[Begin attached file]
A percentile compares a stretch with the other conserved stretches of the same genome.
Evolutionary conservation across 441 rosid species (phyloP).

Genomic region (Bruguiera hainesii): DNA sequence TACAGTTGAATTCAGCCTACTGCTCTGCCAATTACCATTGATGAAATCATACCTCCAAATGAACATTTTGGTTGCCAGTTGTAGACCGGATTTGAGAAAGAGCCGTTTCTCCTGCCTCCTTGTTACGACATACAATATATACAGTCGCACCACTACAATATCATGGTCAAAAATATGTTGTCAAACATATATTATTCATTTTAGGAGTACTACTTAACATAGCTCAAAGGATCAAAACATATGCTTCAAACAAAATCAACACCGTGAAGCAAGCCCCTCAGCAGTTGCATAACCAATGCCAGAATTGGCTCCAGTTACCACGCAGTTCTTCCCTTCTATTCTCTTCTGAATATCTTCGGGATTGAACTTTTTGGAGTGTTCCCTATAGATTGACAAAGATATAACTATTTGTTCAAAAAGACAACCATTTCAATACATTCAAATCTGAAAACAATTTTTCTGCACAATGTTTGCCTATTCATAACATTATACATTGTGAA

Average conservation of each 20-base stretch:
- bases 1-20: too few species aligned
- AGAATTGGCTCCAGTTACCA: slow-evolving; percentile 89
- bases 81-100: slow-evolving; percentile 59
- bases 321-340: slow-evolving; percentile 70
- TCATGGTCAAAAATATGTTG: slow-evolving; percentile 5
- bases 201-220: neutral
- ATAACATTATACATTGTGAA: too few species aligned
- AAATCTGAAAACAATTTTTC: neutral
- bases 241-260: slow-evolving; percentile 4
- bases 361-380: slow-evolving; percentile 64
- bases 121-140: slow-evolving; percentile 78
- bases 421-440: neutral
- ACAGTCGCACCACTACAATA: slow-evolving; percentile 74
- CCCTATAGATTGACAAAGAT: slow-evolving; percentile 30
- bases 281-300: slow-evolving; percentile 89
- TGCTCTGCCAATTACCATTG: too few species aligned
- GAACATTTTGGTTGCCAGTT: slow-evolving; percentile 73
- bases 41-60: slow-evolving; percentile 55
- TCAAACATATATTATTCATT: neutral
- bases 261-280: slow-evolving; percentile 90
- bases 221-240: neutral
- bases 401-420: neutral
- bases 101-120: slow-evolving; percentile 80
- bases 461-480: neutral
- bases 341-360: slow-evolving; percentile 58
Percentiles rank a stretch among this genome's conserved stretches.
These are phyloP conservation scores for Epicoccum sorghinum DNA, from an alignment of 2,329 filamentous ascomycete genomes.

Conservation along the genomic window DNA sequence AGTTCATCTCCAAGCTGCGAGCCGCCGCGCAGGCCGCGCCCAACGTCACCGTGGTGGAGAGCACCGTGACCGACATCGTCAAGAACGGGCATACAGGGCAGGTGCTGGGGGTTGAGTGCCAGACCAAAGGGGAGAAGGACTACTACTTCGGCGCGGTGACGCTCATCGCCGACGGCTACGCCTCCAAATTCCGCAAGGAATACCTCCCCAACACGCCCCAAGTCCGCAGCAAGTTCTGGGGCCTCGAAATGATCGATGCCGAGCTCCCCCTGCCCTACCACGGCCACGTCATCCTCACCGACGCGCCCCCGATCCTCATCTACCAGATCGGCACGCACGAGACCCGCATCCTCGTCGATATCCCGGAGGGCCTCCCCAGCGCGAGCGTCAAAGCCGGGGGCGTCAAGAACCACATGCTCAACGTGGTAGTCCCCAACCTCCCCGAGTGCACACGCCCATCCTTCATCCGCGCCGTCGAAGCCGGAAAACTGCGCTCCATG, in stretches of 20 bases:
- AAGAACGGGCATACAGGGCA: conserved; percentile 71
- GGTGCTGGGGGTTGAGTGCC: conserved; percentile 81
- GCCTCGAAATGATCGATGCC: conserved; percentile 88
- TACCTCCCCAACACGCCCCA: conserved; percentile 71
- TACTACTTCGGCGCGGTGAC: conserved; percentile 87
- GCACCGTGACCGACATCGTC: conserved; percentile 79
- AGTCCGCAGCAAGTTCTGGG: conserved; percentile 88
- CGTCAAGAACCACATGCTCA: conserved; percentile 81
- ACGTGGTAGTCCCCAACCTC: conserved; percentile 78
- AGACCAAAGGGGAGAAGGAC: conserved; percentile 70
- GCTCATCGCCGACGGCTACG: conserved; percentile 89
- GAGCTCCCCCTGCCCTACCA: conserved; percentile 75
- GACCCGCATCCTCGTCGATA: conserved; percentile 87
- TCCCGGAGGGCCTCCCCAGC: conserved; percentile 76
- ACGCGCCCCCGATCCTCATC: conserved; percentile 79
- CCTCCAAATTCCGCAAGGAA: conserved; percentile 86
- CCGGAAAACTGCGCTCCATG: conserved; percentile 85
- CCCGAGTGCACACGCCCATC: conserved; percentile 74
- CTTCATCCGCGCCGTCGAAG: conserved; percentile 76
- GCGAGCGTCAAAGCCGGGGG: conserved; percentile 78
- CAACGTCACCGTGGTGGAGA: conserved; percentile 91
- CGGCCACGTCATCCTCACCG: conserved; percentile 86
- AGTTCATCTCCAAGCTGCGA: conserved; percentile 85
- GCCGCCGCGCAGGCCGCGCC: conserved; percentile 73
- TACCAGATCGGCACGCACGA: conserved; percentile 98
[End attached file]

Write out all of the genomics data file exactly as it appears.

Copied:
A percentile compares a stretch with the other conserved stretches of the same genome.
Evolutionary conservation across 441 rosid species (phyloP).

Genomic region (Bruguiera hainesii): DNA sequence TACAGTTGAATTCAGCCTACTGCTCTGCCAATTACCATTGATGAAATCATACCTCCAAATGAACATTTTGGTTGCCAGTTGTAGACCGGATTTGAGAAAGAGCCGTTTCTCCTGCCTCCTTGTTACGACATACAATATATACAGTCGCACCACTACAATATCATGGTCAAAAATATGTTGTCAAACATATATTATTCATTTTAGGAGTACTACTTAACATAGCTCAAAGGATCAAAACATATGCTTCAAACAAAATCAACACCGTGAAGCAAGCCCCTCAGCAGTTGCATAACCAATGCCAGAATTGGCTCCAGTTACCACGCAGTTCTTCCCTTCTATTCTCTTCTGAATATCTTCGGGATTGAACTTTTTGGAGTGTTCCCTATAGATTGACAAAGATATAACTATTTGTTCAAAAAGACAACCATTTCAATACATTCAAATCTGAAAACAATTTTTCTGCACAATGTTTGCCTATTCATAACATTATACATTGTGAA

Average conservation of each 20-base stretch:
- bases 1-20: too few species aligned
- AGAATTGGCTCCAGTTACCA: slow-evolving; percentile 89
- bases 81-100: slow-evolving; percentile 59
- bases 321-340: slow-evolving; percentile 70
- TCATGGTCAAAAATATGTTG: slow-evolving; percentile 5
- bases 201-220: neutral
- ATAACATTATACATTGTGAA: too few species aligned
- AAATCTGAAAACAATTTTTC: neutral
- bases 241-260: slow-evolving; percentile 4
- bases 361-380: slow-evolving; percentile 64
- bases 121-140: slow-evolving; percentile 78
- bases 421-440: neutral
- ACAGTCGCACCACTACAATA: slow-evolving; percentile 74
- CCCTATAGATTGACAAAGAT: slow-evolving; percentile 30
- bases 281-300: slow-evolving; percentile 89
- TGCTCTGCCAATTACCATTG: too few species aligned
- GAACATTTTGGTTGCCAGTT: slow-evolving; percentile 73
- bases 41-60: slow-evolving; percentile 55
- TCAAACATATATTATTCATT: neutral
- bases 261-280: slow-evolving; percentile 90
- bases 221-240: neutral
- bases 401-420: neutral
- bases 101-120: slow-evolving; percentile 80
- bases 461-480: neutral
- bases 341-360: slow-evolving; percentile 58
Percentiles rank a stretch among this genome's conserved stretches.
These are phyloP conservation scores for Epicoccum sorghinum DNA, from an alignment of 2,329 filamentous ascomycete genomes.

Conservation along the genomic window DNA sequence AGTTCATCTCCAAGCTGCGAGCCGCCGCGCAGGCCGCGCCCAACGTCACCGTGGTGGAGAGCACCGTGACCGACATCGTCAAGAACGGGCATACAGGGCAGGTGCTGGGGGTTGAGTGCCAGACCAAAGGGGAGAAGGACTACTACTTCGGCGCGGTGACGCTCATCGCCGACGGCTACGCCTCCAAATTCCGCAAGGAATACCTCCCCAACACGCCCCAAGTCCGCAGCAAGTTCTGGGGCCTCGAAATGATCGATGCCGAGCTCCCCCTGCCCTACCACGGCCACGTCATCCTCACCGACGCGCCCCCGATCCTCATCTACCAGATCGGCACGCACGAGACCCGCATCCTCGTCGATATCCCGGAGGGCCTCCCCAGCGCGAGCGTCAAAGCCGGGGGCGTCAAGAACCACATGCTCAACGTGGTAGTCCCCAACCTCCCCGAGTGCACACGCCCATCCTTCATCCGCGCCGTCGAAGCCGGAAAACTGCGCTCCATG, in stretches of 20 bases:
- AAGAACGGGCATACAGGGCA: conserved; percentile 71
- GGTGCTGGGGGTTGAGTGCC: conserved; percentile 81
- GCCTCGAAATGATCGATGCC: conserved; percentile 88
- TACCTCCCCAACACGCCCCA: conserved; percentile 71
- TACTACTTCGGCGCGGTGAC: conserved; percentile 87
- GCACCGTGACCGACATCGTC: conserved; percentile 79
- AGTCCGCAGCAAGTTCTGGG: conserved; percentile 88
- CGTCAAGAACCACATGCTCA: conserved; percentile 81
- ACGTGGTAGTCCCCAACCTC: conserved; percentile 78
- AGACCAAAGGGGAGAAGGAC: conserved; percentile 70
- GCTCATCGCCGACGGCTACG: conserved; percentile 89
- GAGCTCCCCCTGCCCTACCA: conserved; percentile 75
- GACCCGCATCCTCGTCGATA: conserved; percentile 87
- TCCCGGAGGGCCTCCCCAGC: conserved; percentile 76
- ACGCGCCCCCGATCCTCATC: conserved; percentile 79
- CCTCCAAATTCCGCAAGGAA: conserved; percentile 86
- CCGGAAAACTGCGCTCCATG: conserved; percentile 85
- CCCGAGTGCACACGCCCATC: conserved; percentile 74
- CTTCATCCGCGCCGTCGAAG: conserved; percentile 76
- GCGAGCGTCAAAGCCGGGGG: conserved; percentile 78
- CAACGTCACCGTGGTGGAGA: conserved; percentile 91
- CGGCCACGTCATCCTCACCG: conserved; percentile 86
- AGTTCATCTCCAAGCTGCGA: conserved; percentile 85
- GCCGCCGCGCAGGCCGCGCC: conserved; percentile 73
- TACCAGATCGGCACGCACGA: conserved; percentile 98